Celebrating Black Marriage

Monday, March 24, 2014
March 23, 2014 was National Black Marriage Day, something I was unaware of until a few months ago. The more I thought about it, the more I realized how important it is to recognize and celebrate marriage in the black community!  As an African-American bride-to-be I didn’t distinguish marriage (or love) by color or race.  Love is “color blind” but fashion, bridal magazines, wedding websites, bridal resources and mainstream media are not! 

Finding wedding resources that showcase people like “me” was more difficult then I thought it would be.  Although mainstream resources are limited, black love (contrary to popular belief) is not! National Black Marriage Day has inspired me to share what is so amazing about black marriage and why I think its so important in my own community.
  • Positive Representation – I have a certain disdain for how blacks are represented in the media and I fear the repercussions it’s having on young people. I grew up in a household where my parents were (and still are) married. Contrary to popular belief some of us are actually husbands and wives, in faithful, spiritually graced, loving, healthy relationships.  Yes marriage and relationships are work but no they are not all morally questionable, violence heavy, incredibly damaged, pseudo-legal unions as represented on TV (I mean you Real Housewives).  It is just so important to show the world that black love is real, and if not the world our children. 
  • The General Good Stats – marriage results in decreases in crime rates, decreases in violent crimes, increases in education, decreases in teen pregnancy, increases in property values, lower suicide rates…and this list can go on and on and on.  Statistics show that marriage does a family and a community good, so drink up! 
  • Emotional Health/ Physical Health – Aside from longevity, marriage has many benefits for you physically. Researchers studying marital health in 17 different nations found that married people are more likely to recognize symptoms, seek medical treatment, avoid risky behavior, recover quicker, and eat a healthier diet. Studies also show that married people have lower rates of depression and other psychiatric disorders. The mental health benefits of healthy relationships can be cited in a multitude of research, as well as overall feelings of happiness. I know so many couples that are better adjusted and generally happier in their relationships.  The happy black couple is a rare image in the media but it does exist.   
  • Building Communities – marriage is a union, a foundation that builds upon itself; with marriage comes family, with family comes legacy. It is important to build up black communities and instill morals, values, and knowledge. Marriage helps improve communities (you see I referenced stats early on) and helps us all find belonging and safety in this crazy world.  Expressing love and happiness, sharing our stories and wisdom, giving credit where its due, ensuring confidence, connecting with others, and challenging each other is how we learn, grow, and build communities (it is also how we behave in a marriage).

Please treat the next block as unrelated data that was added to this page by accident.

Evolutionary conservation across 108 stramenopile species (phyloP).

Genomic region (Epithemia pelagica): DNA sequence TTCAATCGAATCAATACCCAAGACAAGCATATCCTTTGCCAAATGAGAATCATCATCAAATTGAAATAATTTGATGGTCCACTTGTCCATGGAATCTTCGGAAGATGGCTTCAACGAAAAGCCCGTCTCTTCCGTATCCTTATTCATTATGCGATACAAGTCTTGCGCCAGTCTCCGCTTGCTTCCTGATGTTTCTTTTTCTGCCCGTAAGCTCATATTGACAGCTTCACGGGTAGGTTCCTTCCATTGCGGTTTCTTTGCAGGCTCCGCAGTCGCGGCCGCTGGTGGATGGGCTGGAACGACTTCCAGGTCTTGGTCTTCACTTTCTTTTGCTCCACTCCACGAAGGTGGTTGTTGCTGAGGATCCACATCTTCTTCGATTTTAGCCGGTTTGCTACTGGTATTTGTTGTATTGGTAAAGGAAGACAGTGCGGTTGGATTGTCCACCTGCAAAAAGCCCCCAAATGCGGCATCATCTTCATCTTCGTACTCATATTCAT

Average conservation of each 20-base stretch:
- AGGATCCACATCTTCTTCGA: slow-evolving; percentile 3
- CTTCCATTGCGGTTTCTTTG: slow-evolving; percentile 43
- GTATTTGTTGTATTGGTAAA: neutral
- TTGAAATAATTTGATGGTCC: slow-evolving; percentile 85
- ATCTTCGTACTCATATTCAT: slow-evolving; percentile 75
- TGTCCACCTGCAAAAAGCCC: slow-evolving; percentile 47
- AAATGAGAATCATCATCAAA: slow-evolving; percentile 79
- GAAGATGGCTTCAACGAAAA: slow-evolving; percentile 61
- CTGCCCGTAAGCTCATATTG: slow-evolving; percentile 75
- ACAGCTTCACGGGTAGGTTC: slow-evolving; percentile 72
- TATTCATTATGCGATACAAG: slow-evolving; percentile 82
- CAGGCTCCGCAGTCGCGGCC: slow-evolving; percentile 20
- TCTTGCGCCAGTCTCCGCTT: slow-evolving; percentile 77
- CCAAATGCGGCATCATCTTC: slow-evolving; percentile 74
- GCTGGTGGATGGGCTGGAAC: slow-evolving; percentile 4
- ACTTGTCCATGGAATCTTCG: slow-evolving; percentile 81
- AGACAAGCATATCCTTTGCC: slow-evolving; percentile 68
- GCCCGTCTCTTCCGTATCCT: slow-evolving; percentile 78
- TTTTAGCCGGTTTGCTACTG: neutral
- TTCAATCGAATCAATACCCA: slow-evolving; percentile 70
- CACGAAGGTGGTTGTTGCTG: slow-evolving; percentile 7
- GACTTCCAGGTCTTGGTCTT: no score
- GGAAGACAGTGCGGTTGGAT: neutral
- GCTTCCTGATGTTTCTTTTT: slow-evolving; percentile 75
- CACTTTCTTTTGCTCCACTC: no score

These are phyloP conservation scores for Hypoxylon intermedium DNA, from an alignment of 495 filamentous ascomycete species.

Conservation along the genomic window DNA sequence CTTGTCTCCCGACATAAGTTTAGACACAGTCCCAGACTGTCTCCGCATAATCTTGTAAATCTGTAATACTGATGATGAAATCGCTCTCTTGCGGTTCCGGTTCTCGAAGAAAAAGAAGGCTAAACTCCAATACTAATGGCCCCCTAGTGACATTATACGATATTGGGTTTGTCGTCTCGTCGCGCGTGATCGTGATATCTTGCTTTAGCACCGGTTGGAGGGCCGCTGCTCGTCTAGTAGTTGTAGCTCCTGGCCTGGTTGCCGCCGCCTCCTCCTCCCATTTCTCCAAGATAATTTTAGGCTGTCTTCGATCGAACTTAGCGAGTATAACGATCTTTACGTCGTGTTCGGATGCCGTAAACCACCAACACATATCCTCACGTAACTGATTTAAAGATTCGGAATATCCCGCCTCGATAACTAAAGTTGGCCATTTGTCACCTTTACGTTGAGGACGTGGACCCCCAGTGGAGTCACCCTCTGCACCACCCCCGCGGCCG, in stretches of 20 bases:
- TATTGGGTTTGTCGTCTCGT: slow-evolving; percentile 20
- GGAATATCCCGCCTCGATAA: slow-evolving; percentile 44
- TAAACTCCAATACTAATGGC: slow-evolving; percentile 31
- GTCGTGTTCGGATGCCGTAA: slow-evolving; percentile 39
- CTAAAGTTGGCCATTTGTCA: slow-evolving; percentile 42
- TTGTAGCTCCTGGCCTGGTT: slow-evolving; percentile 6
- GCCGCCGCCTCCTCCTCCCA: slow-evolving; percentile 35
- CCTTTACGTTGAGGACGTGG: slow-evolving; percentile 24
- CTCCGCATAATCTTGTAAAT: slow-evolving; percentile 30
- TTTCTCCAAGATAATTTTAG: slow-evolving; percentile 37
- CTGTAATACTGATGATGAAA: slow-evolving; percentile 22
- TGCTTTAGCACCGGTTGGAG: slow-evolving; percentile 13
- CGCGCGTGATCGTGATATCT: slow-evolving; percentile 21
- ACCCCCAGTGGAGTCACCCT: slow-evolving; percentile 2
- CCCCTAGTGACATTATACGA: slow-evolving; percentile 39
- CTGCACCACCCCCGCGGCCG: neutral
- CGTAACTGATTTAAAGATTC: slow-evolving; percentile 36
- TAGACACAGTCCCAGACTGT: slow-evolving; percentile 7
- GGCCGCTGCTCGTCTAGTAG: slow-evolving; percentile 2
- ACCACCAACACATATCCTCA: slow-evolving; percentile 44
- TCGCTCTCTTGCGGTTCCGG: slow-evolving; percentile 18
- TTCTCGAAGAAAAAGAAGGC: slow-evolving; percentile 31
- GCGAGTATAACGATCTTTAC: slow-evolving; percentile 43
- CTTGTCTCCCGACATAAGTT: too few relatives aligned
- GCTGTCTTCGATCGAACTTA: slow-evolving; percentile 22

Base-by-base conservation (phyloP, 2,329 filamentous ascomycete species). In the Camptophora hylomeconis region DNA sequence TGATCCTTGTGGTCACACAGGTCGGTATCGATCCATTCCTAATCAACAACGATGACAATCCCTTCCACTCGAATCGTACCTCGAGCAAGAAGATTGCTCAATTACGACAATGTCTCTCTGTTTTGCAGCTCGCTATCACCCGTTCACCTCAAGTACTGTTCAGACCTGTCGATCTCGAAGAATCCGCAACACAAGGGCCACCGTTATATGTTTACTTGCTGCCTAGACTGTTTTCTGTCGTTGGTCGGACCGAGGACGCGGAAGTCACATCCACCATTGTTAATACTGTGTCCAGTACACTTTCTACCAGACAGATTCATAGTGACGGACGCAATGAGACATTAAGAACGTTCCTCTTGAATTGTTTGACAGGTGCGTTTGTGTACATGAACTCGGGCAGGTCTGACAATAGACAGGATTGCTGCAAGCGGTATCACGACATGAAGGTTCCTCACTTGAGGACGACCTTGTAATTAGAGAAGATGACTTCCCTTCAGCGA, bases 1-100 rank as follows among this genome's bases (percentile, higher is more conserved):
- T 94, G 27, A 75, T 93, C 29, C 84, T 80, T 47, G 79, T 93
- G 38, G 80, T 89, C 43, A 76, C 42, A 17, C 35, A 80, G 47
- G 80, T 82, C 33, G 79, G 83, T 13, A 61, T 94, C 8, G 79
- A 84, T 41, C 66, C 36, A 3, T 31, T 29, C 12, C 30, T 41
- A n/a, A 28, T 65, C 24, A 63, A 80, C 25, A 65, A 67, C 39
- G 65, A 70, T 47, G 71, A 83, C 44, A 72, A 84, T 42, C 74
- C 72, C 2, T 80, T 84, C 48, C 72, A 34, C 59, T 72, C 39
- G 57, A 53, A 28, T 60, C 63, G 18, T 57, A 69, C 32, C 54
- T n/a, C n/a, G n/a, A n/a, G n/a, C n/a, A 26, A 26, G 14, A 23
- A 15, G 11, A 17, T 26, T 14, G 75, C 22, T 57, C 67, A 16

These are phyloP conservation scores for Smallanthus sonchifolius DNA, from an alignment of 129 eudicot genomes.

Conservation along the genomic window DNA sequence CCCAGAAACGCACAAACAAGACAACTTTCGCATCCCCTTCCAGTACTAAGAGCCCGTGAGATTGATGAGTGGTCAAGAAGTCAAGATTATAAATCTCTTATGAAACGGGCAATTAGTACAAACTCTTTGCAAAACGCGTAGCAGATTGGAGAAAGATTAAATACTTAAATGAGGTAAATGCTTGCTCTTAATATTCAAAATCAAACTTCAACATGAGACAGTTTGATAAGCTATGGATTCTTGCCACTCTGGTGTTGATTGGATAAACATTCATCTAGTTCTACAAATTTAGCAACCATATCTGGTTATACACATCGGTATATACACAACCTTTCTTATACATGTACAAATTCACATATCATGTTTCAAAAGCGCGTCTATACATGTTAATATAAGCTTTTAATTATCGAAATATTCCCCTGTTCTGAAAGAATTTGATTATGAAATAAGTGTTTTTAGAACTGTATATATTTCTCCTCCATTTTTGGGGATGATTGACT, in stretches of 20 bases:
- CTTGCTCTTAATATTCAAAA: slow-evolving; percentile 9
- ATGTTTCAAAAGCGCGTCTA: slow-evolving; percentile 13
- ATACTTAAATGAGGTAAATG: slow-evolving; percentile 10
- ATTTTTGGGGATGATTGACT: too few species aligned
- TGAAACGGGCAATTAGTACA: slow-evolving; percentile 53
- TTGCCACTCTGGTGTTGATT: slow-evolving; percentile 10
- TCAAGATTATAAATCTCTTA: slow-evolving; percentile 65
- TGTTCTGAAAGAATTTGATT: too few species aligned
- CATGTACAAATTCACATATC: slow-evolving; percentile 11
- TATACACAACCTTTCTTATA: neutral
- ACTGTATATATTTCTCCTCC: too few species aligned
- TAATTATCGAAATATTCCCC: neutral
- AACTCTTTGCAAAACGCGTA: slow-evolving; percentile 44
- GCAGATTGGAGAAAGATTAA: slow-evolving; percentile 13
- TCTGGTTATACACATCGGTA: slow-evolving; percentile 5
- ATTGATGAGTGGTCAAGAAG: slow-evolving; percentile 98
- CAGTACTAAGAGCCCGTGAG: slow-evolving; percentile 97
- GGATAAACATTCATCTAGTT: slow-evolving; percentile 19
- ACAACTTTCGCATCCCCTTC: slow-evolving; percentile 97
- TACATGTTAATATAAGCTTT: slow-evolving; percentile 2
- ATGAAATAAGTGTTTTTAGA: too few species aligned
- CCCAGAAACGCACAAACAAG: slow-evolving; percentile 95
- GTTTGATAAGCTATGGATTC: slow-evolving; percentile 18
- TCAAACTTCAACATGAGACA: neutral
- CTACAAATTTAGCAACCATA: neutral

• Good Ole Fashion Love – I think this is self explanatory but in a nutshell love is an influential emotion that expands from our hearts into actionable, tangible behaviors. Love is a force and that force can move heaven and earth. It can create leaders, start revolutions, incite change, and save lives. Just try it and see what happens ♥  
  • Support - the encouragement and support that comes from black marriage is enormous. Watching my friends and family commit to each other and God is something words cannot truly describe.  How that commitment translates into supporting others is something I really find amazing!  We as a couple on this journey have received counsel from so many couples new and old. They have freely given their advice, recommendations, and care. I find the biggest champions and advocates for my own marriage have been those that have walked the walk.  

I could go on and on about the importance of showing children stable environments or the financial benefits of marriage but I think you see where I’m going -- marriage can be great! So thank you black marriage for changing my life for the better. Black love is powerful; it is giving, kind, resilient and so very REAL. It deserves celebration so that is what I hope to do giving kudos to a few couples I know…

Justin + Akuba

Alex + Taka

Keith + Marlene

Carlton + Tashia

Jeroskee + Sharon

My grandparents + Mom (on her wedding day) Circa 1983

Black Marriage Day started in 2003 as an idea from the Wedded Bliss Foundation; starting out in only 30 cities the event has grown to over 300 communities across the country.  The Wedded Bliss Foundation is a community-based organization helping couples develop healthy relationships and marriages to improve their lives, better the outcomes for children and create stronger communities and families. Their work was featured on CNN's Black in America 2 (2009). 

1 comment:

  1. I would love to add more pictures to this post! If you have pictures from your wedding day feel free to share them via email with your first names and I will add to the collection! #blacklove


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